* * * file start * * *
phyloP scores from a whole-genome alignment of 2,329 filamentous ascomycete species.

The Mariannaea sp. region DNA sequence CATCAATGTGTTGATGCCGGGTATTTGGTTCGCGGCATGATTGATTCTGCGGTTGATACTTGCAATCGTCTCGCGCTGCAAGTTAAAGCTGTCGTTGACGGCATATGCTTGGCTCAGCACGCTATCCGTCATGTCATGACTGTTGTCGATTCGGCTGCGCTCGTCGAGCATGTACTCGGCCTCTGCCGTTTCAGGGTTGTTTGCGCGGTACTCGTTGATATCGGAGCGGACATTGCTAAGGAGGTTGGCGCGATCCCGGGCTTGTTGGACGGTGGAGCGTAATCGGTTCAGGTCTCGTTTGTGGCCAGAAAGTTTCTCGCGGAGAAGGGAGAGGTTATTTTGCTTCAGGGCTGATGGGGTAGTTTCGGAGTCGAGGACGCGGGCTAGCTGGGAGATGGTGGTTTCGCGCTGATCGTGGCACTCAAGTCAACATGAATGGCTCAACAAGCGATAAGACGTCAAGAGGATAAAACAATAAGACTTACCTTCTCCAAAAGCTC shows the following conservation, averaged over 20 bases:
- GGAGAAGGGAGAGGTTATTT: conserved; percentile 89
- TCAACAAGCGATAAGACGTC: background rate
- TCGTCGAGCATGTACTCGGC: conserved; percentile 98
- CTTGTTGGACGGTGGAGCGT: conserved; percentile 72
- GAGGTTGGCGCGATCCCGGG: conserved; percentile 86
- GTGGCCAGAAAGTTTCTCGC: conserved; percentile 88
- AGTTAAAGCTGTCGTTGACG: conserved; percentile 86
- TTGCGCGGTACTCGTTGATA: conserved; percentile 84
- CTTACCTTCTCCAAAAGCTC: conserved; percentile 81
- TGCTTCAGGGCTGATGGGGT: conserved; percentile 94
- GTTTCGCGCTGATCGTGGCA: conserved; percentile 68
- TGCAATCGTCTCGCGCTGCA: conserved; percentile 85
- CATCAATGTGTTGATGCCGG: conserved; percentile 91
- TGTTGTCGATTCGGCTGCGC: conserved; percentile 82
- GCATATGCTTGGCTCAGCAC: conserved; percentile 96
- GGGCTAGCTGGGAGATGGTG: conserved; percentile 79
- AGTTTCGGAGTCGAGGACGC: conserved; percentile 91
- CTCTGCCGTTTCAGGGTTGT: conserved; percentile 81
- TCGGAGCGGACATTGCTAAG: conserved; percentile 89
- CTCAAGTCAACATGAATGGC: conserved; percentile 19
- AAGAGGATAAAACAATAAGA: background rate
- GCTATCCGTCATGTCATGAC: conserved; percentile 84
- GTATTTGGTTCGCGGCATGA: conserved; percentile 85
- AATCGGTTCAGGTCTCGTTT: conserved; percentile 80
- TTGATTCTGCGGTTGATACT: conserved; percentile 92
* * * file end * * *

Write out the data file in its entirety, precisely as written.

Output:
phyloP scores from a whole-genome alignment of 2,329 filamentous ascomycete species.

The Mariannaea sp. region DNA sequence CATCAATGTGTTGATGCCGGGTATTTGGTTCGCGGCATGATTGATTCTGCGGTTGATACTTGCAATCGTCTCGCGCTGCAAGTTAAAGCTGTCGTTGACGGCATATGCTTGGCTCAGCACGCTATCCGTCATGTCATGACTGTTGTCGATTCGGCTGCGCTCGTCGAGCATGTACTCGGCCTCTGCCGTTTCAGGGTTGTTTGCGCGGTACTCGTTGATATCGGAGCGGACATTGCTAAGGAGGTTGGCGCGATCCCGGGCTTGTTGGACGGTGGAGCGTAATCGGTTCAGGTCTCGTTTGTGGCCAGAAAGTTTCTCGCGGAGAAGGGAGAGGTTATTTTGCTTCAGGGCTGATGGGGTAGTTTCGGAGTCGAGGACGCGGGCTAGCTGGGAGATGGTGGTTTCGCGCTGATCGTGGCACTCAAGTCAACATGAATGGCTCAACAAGCGATAAGACGTCAAGAGGATAAAACAATAAGACTTACCTTCTCCAAAAGCTC shows the following conservation, averaged over 20 bases:
- GGAGAAGGGAGAGGTTATTT: conserved; percentile 89
- TCAACAAGCGATAAGACGTC: background rate
- TCGTCGAGCATGTACTCGGC: conserved; percentile 98
- CTTGTTGGACGGTGGAGCGT: conserved; percentile 72
- GAGGTTGGCGCGATCCCGGG: conserved; percentile 86
- GTGGCCAGAAAGTTTCTCGC: conserved; percentile 88
- AGTTAAAGCTGTCGTTGACG: conserved; percentile 86
- TTGCGCGGTACTCGTTGATA: conserved; percentile 84
- CTTACCTTCTCCAAAAGCTC: conserved; percentile 81
- TGCTTCAGGGCTGATGGGGT: conserved; percentile 94
- GTTTCGCGCTGATCGTGGCA: conserved; percentile 68
- TGCAATCGTCTCGCGCTGCA: conserved; percentile 85
- CATCAATGTGTTGATGCCGG: conserved; percentile 91
- TGTTGTCGATTCGGCTGCGC: conserved; percentile 82
- GCATATGCTTGGCTCAGCAC: conserved; percentile 96
- GGGCTAGCTGGGAGATGGTG: conserved; percentile 79
- AGTTTCGGAGTCGAGGACGC: conserved; percentile 91
- CTCTGCCGTTTCAGGGTTGT: conserved; percentile 81
- TCGGAGCGGACATTGCTAAG: conserved; percentile 89
- CTCAAGTCAACATGAATGGC: conserved; percentile 19
- AAGAGGATAAAACAATAAGA: background rate
- GCTATCCGTCATGTCATGAC: conserved; percentile 84
- GTATTTGGTTCGCGGCATGA: conserved; percentile 85
- AATCGGTTCAGGTCTCGTTT: conserved; percentile 80
- TTGATTCTGCGGTTGATACT: conserved; percentile 92